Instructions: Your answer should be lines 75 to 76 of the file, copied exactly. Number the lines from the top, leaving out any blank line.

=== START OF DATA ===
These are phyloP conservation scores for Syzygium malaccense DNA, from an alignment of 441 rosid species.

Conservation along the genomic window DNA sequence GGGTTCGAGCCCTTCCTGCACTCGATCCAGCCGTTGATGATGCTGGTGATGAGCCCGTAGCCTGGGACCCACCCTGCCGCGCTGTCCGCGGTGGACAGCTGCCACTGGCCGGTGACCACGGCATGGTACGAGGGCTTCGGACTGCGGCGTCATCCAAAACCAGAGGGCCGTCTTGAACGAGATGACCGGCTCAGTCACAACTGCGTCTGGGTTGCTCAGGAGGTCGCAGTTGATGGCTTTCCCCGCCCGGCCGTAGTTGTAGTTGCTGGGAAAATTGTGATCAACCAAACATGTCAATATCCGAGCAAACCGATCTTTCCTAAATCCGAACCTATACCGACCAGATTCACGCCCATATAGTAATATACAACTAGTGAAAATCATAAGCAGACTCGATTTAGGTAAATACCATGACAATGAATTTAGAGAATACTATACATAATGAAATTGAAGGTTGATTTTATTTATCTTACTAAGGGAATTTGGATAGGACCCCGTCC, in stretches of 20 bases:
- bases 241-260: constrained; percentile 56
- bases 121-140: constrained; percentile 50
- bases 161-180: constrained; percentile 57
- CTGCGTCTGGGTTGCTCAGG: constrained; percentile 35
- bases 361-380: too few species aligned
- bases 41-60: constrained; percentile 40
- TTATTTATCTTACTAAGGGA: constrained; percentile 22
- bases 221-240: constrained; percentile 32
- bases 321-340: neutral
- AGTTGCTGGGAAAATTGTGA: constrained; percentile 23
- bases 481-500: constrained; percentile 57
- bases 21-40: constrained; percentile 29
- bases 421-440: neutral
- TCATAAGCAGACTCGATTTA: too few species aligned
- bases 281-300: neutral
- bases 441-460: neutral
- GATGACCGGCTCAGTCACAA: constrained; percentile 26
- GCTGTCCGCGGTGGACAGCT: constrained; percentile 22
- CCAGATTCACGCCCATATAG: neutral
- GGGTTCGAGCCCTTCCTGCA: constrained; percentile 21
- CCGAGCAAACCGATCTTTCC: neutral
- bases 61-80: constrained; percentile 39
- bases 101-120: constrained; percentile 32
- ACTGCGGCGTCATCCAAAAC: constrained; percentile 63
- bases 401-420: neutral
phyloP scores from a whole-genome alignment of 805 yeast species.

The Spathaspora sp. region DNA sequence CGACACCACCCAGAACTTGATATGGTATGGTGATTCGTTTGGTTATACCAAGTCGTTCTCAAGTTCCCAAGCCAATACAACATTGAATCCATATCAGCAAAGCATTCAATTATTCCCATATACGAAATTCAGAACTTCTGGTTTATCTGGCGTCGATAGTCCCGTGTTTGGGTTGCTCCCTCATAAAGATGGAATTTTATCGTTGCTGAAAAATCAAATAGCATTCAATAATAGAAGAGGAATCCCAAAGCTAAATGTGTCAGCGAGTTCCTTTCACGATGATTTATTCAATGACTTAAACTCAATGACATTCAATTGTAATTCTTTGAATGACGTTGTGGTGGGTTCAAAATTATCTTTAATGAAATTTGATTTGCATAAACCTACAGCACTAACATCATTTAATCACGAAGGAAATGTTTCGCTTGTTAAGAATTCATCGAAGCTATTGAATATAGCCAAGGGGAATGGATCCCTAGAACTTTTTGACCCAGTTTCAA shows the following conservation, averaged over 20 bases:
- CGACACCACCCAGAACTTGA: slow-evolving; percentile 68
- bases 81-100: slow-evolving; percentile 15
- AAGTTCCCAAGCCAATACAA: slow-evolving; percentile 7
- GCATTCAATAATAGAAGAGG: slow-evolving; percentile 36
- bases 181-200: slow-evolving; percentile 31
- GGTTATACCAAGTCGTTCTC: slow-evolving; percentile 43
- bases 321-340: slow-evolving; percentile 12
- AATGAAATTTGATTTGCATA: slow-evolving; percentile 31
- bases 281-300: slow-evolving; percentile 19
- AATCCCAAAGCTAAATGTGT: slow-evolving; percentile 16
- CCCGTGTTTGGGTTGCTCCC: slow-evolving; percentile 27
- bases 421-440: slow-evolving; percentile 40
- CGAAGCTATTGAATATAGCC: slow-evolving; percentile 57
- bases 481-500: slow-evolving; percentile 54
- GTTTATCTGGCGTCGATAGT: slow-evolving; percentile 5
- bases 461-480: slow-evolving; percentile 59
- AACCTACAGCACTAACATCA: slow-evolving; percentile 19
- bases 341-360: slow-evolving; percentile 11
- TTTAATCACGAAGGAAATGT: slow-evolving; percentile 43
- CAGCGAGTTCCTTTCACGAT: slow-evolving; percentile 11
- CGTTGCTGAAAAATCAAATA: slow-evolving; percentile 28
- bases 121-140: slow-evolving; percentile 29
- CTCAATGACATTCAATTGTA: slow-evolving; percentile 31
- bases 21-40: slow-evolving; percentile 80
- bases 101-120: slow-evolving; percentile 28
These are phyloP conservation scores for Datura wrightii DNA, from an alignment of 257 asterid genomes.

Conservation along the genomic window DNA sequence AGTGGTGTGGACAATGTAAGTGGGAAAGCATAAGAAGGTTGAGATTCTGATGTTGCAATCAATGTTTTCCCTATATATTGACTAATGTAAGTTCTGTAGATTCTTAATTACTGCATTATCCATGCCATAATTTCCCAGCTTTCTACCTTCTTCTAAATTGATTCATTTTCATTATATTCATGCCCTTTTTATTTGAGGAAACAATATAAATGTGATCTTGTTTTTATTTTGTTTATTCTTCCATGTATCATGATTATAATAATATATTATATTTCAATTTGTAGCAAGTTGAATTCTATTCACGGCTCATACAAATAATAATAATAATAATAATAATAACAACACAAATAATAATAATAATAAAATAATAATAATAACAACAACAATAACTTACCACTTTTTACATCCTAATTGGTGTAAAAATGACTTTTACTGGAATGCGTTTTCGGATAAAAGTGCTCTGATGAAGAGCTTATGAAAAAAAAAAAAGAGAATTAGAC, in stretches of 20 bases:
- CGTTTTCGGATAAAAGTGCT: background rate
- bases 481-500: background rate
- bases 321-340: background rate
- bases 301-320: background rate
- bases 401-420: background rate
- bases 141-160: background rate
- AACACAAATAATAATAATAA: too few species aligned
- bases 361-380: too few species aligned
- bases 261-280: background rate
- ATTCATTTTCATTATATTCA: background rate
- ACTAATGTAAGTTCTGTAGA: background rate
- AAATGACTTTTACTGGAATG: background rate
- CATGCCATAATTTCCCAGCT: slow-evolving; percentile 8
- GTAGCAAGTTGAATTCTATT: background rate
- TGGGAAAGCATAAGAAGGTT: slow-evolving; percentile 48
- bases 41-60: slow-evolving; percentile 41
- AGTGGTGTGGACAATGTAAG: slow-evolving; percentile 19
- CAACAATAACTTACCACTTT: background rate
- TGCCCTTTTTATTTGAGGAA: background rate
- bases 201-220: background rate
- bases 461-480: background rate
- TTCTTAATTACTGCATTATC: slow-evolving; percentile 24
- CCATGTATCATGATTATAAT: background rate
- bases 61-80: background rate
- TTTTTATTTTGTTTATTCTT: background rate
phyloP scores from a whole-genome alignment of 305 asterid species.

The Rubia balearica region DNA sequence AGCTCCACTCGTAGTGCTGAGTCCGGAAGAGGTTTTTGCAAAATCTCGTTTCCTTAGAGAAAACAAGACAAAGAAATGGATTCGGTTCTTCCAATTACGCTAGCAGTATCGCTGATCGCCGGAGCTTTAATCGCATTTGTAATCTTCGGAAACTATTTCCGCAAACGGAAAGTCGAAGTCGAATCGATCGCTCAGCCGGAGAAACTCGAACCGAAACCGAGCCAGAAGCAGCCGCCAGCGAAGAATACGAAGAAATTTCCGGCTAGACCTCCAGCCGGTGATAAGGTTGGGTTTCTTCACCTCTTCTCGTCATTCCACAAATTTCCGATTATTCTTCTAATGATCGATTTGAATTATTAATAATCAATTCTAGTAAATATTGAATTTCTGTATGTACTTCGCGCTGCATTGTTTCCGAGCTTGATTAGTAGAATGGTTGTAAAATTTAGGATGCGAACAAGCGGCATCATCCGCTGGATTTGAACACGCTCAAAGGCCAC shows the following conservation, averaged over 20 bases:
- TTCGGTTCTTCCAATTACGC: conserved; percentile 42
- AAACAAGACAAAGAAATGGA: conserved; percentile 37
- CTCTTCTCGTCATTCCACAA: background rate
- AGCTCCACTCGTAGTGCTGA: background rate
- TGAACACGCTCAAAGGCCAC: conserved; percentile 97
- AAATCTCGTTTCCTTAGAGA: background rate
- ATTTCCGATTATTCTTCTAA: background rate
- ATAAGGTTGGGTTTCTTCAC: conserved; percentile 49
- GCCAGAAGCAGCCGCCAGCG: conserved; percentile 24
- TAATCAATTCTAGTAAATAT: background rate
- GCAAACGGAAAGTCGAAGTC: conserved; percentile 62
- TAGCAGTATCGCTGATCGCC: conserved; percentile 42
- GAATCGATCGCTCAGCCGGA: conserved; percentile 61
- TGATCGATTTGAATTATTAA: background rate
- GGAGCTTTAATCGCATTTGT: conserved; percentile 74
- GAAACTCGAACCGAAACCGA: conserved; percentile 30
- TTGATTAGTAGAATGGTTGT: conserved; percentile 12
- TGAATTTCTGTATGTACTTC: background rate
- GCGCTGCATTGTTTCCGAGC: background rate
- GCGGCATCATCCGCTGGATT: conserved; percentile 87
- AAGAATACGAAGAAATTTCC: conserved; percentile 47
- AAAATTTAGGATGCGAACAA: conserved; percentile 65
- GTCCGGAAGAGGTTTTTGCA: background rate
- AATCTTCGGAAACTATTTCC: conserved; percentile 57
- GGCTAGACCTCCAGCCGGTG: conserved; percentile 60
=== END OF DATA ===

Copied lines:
- TGCCCTTTTTATTTGAGGAA: background rate
- bases 201-220: background rate